Winter trout options

Andrew Richardson.
There was a time, not so long ago, that once the calendar ticked around to June trout fishing in Tasmania was shut down for several months.
The brown trout fishing season has traditionally finished at the end of April, and for most this has spelt the end of trout fishing until it's recommencement in August.  
Several locations around the state have been designated rainbow trout waters for quite some while. The rainbow season opens a month later than the brown trout season, and thus traditionally closes at the end of May.
This being the case, anglers were previously forced to put their rods and reels into hibernation at this time, and were left awaiting an August dawn and a new trout season.
Now while many of us will still be eagerly awaiting the start of this new season and all the great fishing opportunities that come with it, anyone who is suffering from trout fishing withdrawal symptoms these days need not despair!
In 2006 there are now trout-fishing waterways that are open all year "round.
They number seven, and they are all listed below in detail.

1 - Craigbourne Dam
One of the best winter trout fishing opportunities is to be found at Craigbourne dam. Situated just three quarters of an hour from Hobart, via Richmond in the Coal River Valley, Craigbourne is easily accessed and affords ample opportunity to catch fish over the winter months. Of course it is also an excellent fishey for the rest of the year too.
The fishery has been regularly stocked with large Atlantic salmon over the past few years, plus brook, rainbow trout and brown trout as well. You can choose to fish lures, bait or flies in the waterway and all methods are easily accessed from the dam's rolling grass banks. The dam is a lowland impoundment and thus likely to be conducive to kinder weather than many other locations.
Many anglers are happy just to sit on the bank and dangle a bait and there is probably no easier place to do this in Tasmania.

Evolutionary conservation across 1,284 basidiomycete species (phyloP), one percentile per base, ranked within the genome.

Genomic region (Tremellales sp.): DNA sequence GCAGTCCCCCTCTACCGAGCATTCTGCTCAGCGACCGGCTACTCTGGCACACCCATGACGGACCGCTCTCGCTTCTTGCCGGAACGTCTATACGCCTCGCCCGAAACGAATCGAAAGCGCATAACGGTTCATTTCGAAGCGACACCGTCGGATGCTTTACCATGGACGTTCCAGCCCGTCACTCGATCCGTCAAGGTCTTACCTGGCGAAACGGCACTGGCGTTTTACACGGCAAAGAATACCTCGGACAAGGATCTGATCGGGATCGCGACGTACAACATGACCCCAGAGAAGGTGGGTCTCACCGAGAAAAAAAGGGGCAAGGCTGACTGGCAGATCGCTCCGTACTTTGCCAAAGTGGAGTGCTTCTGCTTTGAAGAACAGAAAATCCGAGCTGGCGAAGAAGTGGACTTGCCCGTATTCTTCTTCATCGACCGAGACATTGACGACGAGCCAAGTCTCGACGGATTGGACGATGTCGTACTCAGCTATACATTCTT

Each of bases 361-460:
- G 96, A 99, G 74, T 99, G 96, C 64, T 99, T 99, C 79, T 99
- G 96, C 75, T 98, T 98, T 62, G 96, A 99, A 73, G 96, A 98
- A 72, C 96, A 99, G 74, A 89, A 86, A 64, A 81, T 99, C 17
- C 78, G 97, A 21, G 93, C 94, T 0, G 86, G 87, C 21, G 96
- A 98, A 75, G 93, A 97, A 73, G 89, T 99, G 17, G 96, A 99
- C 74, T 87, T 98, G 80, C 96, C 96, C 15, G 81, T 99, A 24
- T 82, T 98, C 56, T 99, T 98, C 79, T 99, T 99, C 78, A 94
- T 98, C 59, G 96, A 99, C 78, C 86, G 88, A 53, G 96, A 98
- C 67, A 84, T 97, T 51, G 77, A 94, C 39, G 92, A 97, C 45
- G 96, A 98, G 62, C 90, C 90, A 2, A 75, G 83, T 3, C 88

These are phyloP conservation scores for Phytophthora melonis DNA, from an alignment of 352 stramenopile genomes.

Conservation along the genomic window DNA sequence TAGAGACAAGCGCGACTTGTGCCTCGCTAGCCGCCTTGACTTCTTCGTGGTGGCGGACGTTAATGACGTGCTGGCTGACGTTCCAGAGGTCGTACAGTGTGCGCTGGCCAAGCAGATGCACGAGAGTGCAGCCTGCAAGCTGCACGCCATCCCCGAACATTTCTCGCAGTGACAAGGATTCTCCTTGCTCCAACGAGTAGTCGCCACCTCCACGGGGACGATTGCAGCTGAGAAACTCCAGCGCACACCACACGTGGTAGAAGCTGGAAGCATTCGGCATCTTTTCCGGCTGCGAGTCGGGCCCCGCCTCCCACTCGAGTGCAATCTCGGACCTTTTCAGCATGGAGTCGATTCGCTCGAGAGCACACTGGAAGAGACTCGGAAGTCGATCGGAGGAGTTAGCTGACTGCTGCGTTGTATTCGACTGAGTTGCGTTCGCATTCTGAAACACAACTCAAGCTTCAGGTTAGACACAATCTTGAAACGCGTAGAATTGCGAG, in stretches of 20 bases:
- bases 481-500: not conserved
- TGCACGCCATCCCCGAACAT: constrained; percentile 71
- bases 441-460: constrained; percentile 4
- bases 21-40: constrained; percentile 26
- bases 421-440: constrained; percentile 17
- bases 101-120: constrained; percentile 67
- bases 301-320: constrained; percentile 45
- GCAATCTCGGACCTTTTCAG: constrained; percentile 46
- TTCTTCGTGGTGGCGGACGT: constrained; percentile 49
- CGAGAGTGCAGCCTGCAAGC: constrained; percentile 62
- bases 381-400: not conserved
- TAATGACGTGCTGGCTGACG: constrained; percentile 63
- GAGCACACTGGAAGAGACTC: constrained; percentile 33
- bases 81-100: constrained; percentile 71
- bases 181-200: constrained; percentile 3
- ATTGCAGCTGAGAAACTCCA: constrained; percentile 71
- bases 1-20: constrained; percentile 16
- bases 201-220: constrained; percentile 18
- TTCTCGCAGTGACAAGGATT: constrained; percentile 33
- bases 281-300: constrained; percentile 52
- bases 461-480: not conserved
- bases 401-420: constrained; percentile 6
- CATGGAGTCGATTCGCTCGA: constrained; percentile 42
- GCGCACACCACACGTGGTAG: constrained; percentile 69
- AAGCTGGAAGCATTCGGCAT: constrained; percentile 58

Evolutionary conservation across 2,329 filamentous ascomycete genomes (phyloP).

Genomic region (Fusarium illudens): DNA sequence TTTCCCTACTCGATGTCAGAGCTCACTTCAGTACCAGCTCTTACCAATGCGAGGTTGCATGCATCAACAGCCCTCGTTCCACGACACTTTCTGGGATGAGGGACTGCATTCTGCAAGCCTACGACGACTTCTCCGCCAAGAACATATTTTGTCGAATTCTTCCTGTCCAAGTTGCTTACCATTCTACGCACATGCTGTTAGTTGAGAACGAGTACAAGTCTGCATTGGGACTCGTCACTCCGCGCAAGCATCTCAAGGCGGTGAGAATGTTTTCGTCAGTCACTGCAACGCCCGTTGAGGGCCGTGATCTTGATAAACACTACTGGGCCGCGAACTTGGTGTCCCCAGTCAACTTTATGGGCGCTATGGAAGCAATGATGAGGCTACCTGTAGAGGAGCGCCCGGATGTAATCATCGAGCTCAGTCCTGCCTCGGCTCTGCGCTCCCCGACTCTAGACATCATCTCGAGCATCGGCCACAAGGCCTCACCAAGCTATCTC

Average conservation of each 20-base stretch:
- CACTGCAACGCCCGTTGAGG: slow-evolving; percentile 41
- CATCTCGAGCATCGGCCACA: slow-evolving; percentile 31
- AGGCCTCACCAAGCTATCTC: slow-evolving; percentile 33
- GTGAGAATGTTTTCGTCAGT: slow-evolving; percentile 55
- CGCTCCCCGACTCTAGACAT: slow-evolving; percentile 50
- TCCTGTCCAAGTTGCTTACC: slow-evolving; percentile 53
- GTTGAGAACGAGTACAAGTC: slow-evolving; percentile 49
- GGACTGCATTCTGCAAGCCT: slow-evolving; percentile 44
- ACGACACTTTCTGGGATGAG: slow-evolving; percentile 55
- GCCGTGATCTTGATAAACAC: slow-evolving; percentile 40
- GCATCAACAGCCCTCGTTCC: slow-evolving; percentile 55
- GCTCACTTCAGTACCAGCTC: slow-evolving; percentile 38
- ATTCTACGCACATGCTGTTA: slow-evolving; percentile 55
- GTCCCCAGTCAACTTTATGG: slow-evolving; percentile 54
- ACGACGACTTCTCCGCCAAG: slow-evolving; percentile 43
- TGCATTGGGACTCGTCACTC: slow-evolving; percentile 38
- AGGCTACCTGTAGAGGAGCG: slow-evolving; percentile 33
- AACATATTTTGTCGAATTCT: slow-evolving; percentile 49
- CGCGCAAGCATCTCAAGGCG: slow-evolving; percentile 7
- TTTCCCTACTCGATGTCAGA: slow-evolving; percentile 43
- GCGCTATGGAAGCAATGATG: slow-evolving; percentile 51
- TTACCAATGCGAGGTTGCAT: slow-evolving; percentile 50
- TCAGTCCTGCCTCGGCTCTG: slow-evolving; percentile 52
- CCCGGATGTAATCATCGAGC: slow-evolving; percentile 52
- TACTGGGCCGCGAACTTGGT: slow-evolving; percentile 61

2 - Great Lake
The majority of Tasmania's magnificent Great Lake is now open for all-year-round fishing. The lakes main spawning ground, "Canal bay" at Liawenee, remains closed to angling over winter, while the rest of the lake remains open. Water levels at Great Lake have been very low for the past few season, but this does not seem to have affected the fishing too dramatically. Shore based fishing locations are ample, with all bays providing opportunity for good bags of fish. Boating on Great Lake is productive over winter, but weather conditions do play a large part. Being a highland lake, weather conditions can be unpredictable during this time, so it is essential when boating on any lake during winter to pay close attention to weather forecasts, and also to local climatic conditions in the region you choose to fish. A crisp sunny day can turn sour very quickly in our highlands, so be prepared and be cautious.

3 - Lake Pedder
Put simply, Lake Pedder is overstocked with trout.  However, this did not used to be the case. In the nineteen-seventies the lake was renowned for it's massive trout and many lucky anglers were able to take home trophy trout exceeding five-kilos.  These days the fishing at Lake Pedder is somewhat different. The lake is literally teaming with feisty and well-conditioned brown trout, though few exceed the one-kilo mark To counter this over-abundance the lake is now open all year, and bag limits are set at 20 fish per angler per day. Shore based fishing can be a little awkward and is generally confined the areas around the boat launching facilities. Other clearings along the shoreline can be found though finding formed tracks to these is not always easy. Boating is the most accessible and productive way to catch fish at Lake Pedder, and all methods will practically guarantee success. The lake is in our states rugged south-west and thus is a reasonably long drive to get to, but is well worth the trip as the catch-rate of fish is excellent.

4 - Lake Gordon
Adjoining Lake Pedder is Lake Gordon. If access for shore-based angling is difficult at Lake Pedder, then it is almost impossible at Lake Gordon. Those with a boat, however, will find fishing similar to that at Lake Pedder. Smallish brown trout abound and bag limits are again set at twenty fish per day. The lake is large and drowned trees are a feature, so again care should be taken while boating as submerged logs can be a hazard.

5 - Lake King William